Thus, if the ontological status between Truth and intelligence is to be maintained then the apparent diversity of the subjective modes of assumed ground—the patterns of individual “thoughts”—must be reconciled to an objective principle, namely, the divine Intellect (Nous)—a consciousness without plurality which human intelligence reflects and embodies. All traditions teach how the many individual dispositions of mind are essentially consubstantial with a supra-human Intellect that transcends the “separateness” of individual consciousness to provide the true and ultimate ground of an understanding in common.
* * *
What then of the relationship between tradition, intelligence and art? We recall that to the pure notion of tradition there belongs nothing formal. On the other hand art is itself inseparable from a formal language of some sort. In the case of a sacred art whose forms express the Divine Norm of a tradition that formal language offers a supportive context for a contemplation of the inherent spiritual riches of the tradition in question. Its forms recall and repeat the intellectual unfolding of the tradition causing the Archetypal Reality to reverberate in the human soul.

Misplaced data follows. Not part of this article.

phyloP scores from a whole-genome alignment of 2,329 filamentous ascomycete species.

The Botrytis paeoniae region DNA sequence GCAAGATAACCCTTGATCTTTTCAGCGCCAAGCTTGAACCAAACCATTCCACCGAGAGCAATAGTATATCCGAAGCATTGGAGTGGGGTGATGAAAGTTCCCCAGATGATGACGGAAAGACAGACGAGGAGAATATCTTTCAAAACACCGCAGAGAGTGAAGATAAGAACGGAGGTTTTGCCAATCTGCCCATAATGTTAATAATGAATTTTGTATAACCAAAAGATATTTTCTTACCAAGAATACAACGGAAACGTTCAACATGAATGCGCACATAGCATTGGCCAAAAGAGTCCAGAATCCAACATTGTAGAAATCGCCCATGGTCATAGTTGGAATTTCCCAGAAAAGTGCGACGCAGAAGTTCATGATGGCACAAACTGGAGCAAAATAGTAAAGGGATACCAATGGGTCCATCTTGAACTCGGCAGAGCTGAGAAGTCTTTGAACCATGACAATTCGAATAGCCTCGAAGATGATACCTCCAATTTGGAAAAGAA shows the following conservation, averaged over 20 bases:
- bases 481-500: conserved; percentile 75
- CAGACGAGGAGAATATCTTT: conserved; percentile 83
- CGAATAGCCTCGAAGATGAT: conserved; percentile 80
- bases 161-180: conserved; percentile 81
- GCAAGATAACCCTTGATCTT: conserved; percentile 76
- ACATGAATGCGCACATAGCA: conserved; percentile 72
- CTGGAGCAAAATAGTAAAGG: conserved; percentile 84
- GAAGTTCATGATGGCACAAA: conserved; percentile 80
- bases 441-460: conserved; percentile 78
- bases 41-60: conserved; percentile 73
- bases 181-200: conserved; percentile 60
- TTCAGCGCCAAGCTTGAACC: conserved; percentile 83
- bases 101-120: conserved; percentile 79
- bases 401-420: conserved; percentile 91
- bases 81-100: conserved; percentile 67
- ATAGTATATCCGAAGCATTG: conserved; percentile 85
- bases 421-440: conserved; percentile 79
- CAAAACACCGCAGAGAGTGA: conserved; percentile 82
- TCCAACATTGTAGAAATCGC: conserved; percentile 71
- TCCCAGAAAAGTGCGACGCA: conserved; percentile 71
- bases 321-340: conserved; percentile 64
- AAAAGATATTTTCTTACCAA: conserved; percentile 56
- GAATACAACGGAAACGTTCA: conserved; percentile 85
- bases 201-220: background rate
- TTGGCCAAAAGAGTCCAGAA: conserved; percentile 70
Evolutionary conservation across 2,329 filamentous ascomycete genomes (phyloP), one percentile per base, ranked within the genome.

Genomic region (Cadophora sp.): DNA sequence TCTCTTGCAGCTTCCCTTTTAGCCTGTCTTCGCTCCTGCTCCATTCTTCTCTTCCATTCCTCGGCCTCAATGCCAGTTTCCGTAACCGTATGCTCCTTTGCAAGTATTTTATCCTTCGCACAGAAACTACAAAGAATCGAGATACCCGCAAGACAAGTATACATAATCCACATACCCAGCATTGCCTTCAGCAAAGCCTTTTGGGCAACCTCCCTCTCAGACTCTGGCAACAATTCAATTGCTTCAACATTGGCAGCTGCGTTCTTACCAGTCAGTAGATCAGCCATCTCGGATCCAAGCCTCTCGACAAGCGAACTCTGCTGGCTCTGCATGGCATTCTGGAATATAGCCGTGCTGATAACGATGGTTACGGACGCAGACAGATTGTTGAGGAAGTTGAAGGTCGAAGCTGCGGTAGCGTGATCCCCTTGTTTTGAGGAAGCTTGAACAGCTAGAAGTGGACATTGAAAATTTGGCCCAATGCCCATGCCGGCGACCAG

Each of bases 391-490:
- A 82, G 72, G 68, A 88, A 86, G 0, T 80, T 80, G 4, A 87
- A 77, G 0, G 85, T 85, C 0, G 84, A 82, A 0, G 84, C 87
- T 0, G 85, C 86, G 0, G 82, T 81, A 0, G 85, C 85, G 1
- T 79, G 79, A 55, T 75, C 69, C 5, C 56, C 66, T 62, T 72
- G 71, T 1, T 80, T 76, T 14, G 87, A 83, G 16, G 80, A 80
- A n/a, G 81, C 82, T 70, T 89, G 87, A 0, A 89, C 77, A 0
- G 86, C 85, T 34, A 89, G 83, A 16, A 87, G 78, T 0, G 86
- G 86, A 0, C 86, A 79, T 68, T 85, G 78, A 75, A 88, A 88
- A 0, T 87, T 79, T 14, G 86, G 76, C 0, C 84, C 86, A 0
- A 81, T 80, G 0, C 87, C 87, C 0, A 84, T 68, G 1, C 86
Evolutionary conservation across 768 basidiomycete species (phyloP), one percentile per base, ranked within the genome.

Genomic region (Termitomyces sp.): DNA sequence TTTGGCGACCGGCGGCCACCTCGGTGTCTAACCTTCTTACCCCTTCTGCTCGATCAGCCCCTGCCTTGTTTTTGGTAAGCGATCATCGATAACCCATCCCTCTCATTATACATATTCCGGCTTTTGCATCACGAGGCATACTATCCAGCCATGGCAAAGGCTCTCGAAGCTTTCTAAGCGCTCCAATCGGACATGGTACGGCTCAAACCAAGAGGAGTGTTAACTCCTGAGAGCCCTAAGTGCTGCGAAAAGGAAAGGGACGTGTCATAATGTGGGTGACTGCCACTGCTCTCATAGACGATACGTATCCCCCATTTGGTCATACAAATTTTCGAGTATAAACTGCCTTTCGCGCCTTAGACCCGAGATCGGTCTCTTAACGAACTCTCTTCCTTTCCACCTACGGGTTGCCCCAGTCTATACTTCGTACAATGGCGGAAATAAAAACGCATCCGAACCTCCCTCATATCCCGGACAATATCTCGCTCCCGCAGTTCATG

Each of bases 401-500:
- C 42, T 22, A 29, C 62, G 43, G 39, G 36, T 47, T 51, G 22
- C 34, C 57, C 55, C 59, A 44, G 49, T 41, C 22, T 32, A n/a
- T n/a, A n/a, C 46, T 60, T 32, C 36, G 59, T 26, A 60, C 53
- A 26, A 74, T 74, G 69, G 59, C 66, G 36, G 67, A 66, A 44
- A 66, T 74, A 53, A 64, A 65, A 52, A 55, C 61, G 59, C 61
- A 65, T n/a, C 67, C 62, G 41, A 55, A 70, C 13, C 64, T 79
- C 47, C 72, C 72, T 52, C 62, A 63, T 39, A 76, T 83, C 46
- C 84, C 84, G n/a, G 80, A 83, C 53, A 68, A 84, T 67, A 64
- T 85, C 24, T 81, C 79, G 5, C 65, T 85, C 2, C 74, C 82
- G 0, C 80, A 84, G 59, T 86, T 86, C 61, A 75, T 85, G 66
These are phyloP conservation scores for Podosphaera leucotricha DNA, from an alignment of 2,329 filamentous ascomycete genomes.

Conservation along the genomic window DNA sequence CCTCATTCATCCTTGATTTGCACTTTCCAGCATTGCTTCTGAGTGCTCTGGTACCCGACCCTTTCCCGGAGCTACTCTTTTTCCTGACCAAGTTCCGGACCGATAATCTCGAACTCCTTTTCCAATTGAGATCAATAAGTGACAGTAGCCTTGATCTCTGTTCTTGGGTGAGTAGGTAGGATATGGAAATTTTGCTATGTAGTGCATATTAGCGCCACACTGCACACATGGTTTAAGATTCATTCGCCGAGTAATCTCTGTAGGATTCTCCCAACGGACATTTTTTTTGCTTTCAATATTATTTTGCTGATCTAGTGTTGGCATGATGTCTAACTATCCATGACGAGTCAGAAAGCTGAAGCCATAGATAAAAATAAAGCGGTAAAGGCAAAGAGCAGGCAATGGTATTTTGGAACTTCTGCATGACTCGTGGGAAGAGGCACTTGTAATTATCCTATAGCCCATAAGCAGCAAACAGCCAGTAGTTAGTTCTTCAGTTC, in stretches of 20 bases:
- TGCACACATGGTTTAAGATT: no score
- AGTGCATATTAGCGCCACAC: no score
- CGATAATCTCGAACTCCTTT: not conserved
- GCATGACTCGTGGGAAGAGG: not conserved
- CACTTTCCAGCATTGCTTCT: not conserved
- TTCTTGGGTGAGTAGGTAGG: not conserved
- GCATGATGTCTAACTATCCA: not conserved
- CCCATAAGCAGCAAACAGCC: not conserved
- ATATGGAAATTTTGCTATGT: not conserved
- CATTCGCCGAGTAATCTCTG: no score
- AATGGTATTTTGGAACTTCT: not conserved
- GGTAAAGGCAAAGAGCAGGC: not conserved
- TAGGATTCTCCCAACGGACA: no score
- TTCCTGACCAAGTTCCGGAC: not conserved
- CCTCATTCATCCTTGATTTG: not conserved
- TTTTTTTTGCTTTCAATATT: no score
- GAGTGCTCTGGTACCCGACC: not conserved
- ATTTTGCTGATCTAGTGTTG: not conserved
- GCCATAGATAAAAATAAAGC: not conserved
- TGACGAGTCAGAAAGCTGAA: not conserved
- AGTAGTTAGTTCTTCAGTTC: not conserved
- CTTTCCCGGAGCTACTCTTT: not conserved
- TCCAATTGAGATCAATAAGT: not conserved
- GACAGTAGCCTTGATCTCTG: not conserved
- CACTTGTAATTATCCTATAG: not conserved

This furnishes a clue as to the importance of forms in art for it must be understood that to any form whatever, a given quality of being is inescapably attached. Which is nothing more than to say that since forms take shape under scrutiny of the intelligence they have the capacity to embody truth or falsehood—to “reveal” or “veil” truth. Moreover, whenever the creative will of the artist is inter-penetrated by genuine spiritual experience there exists a rigorous analogy between the Archetypes and their formal reflections. This analogy between the Ideas of the Spiritual world and the world of transitory forms exists according to definite cosmic principles which have the power to transmute formal manifestation as such in a symbolic expression of the Spirit. For this reason, and this reason alone, the symbolic language that is the integral expression of a tradition is not conceived according to the arbitrary impulses of the “individual talent” of the artist but is communicated by the unique mode of a tradition—its “living breath”.